Webinar Recording Part 1
Back to course
Video Transcription
Welcome to day two of PM21. I'm Richard Bruno, your vice chair of the conference here with Dr. Katrina Rhodes, our esteemed chair. Today we have an exciting lineup of speakers
and panelists on topics near and dear to those of us in preventive medicine.
First up this morning is a panel on climate change and human health that I, as our ACPM representative to the Medical Society Consortium on Climate and Health
will be co-moderating with Erica Frank. I'm really excited about this one Katrina, especially because four years ago as a PrevMed residents, Dr. Elizabeth Wiley and I co-organized
an ACPM pre-conference all day conference session on climate change and health. And it's just wonderful to see that our college still believes that tackling climate change
is more important than ever. I'm thrilled to hear from experts in the field, including keynote from Alison Cassidy from the EPA and panelists Dr. Ed Maybach, Dr. Jonathan Patz
and Dr. Mona Sarfati.
Absolutely. And for the concurrent sessions this afternoon, we have talks on healthy eating with the dietary guidelines for Americans,
ethical considerations of COVID vaccine distribution, global perspectives on COVID and the future of pandemics, an update from the American Board of Preventive Medicine,
financing preventive medicine, graduate medical education and models for community resilience.
And I'm excited to sit down with Chelsea Clinton at 3.30 to talk about the work she and the Clinton Foundation are doing around vaccine hesitancy
with a follow-up discussion with Peter Marks from the FDA and Amanda Cohn from the CDC on building US regulatory safety practices
moderated by our ACPM president, Dr. Stephanie Zaza.
We hope you enjoyed today's first full day of programming and remember to visit our partner corner on the conference webpage. Thank you.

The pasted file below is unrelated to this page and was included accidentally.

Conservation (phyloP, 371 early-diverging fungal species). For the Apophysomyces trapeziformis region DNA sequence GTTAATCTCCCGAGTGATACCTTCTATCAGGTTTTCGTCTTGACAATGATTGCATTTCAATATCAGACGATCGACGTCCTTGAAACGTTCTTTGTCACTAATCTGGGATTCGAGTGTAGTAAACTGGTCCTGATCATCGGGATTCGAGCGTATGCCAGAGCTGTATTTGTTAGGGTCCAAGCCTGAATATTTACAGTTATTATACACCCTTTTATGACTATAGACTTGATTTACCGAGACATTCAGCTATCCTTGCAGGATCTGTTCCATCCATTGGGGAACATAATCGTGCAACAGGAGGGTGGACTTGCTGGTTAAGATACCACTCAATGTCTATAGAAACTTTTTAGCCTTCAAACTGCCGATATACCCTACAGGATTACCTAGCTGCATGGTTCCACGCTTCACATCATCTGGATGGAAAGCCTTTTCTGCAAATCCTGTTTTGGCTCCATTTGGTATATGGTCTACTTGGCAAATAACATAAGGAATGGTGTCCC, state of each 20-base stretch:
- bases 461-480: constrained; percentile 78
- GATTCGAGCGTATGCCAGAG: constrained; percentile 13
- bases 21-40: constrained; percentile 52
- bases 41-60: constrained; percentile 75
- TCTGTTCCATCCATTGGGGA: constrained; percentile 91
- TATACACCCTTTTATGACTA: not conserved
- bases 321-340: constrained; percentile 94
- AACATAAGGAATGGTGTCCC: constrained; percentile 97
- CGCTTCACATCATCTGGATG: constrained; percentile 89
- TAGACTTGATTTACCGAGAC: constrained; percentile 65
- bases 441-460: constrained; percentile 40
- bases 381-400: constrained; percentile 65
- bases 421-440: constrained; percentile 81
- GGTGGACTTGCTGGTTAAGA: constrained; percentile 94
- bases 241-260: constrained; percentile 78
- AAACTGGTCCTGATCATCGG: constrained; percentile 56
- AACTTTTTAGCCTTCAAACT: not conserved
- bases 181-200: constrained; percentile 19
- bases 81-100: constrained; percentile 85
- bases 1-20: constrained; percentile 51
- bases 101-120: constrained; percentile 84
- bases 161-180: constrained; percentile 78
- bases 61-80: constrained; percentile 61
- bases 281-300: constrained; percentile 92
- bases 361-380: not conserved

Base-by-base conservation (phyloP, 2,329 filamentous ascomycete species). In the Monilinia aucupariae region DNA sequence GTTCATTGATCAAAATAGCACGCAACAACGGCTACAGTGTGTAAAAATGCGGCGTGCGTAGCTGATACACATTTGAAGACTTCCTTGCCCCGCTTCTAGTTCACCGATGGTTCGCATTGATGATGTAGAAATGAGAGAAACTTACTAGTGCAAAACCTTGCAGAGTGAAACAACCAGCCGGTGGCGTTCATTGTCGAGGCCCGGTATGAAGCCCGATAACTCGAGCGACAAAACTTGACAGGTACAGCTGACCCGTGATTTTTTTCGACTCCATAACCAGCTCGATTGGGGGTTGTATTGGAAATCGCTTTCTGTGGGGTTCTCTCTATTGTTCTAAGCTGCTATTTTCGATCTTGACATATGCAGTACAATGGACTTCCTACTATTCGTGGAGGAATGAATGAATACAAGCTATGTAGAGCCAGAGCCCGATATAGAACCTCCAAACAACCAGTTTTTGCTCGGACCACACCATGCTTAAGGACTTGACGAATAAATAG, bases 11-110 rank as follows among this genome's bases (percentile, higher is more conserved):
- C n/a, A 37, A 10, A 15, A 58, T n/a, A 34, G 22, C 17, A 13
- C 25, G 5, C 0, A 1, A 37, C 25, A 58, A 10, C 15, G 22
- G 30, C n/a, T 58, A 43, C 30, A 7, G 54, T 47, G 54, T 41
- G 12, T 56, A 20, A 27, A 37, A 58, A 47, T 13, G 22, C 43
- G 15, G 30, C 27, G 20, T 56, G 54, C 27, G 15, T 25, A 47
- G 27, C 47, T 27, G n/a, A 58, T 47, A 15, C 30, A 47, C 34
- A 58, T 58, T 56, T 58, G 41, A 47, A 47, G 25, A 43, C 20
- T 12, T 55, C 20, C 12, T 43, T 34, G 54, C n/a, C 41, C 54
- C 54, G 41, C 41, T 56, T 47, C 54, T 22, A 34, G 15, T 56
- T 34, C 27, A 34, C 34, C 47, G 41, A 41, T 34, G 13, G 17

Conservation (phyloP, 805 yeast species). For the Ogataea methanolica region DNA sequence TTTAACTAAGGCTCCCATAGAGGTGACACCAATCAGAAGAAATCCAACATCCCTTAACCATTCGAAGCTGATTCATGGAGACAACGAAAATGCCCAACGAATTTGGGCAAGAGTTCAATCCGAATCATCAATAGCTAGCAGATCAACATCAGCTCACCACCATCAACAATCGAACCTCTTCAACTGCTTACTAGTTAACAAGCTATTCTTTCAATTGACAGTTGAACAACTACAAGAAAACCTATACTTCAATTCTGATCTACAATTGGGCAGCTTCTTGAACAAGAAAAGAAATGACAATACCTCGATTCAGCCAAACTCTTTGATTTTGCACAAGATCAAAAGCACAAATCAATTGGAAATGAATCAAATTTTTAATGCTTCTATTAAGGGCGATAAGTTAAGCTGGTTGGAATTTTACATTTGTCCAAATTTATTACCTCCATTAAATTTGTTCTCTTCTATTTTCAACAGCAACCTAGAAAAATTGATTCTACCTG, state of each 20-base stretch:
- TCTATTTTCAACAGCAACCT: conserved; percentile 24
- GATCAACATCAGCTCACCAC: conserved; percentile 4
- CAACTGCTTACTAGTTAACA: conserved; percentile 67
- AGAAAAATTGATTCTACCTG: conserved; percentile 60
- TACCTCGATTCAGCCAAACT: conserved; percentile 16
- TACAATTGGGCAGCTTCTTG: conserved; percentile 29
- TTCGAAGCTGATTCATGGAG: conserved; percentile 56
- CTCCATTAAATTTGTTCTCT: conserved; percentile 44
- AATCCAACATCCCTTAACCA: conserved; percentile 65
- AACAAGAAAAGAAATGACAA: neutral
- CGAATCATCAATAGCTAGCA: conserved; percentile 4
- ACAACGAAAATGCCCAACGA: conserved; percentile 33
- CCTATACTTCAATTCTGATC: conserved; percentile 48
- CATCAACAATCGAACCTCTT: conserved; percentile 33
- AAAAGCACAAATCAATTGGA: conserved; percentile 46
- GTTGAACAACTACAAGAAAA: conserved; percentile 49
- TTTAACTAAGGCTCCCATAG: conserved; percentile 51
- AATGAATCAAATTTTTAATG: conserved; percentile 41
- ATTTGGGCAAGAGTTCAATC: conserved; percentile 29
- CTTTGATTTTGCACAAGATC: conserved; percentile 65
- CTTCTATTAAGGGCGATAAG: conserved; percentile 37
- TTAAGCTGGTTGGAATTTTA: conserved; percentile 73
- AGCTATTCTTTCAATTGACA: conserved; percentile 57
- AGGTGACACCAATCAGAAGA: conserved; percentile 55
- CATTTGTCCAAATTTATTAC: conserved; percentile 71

Video Summary
The second day of PM21 kicked off with a panel on climate change and human health, co-moderated by Richard Bruno and Erica Frank. The panel featured experts in the field, including keynote speaker Alison Cassidy from the EPA, and panelists Dr. Ed Maybach, Dr. Jonathan Patz, and Dr. Mona Sarfati. The discussion focused on the impact of climate change on human health and the importance of addressing this issue. Cassidy emphasized that climate change is not just an environmental issue, but also a public health, economic, and civil rights issue. She highlighted the need for investing in infrastructure, setting strong health protective standards for air and water pollution, and reducing greenhouse gas emissions. Patz provided examples of the health risks posed by climate change, such as air pollution from wildfires and extreme weather events like floods. He also highlighted the health opportunities that addressing climate change can provide, such as reducing air pollution and improving diet and exercise. Maybach discussed the importance of effective communication and engaging the public in understanding the risks and opportunities associated with climate change. The panelists emphasized the urgent role of physicians and other health professionals in advocating for climate solutions and promoting environmental justice. The panel ended with a Q&A session, where the panelists addressed questions about partnerships with local and state governments, the need for bipartisan cooperation, and the prospects for addressing environmental justice with a 50/50 Senate. Overall, the panel provided important insights into the intersection of climate change and human health and the need for collective action to address this crisis.
climate change
human health
environmental issue
public health
greenhouse gas emissions
health risks
environmental justice

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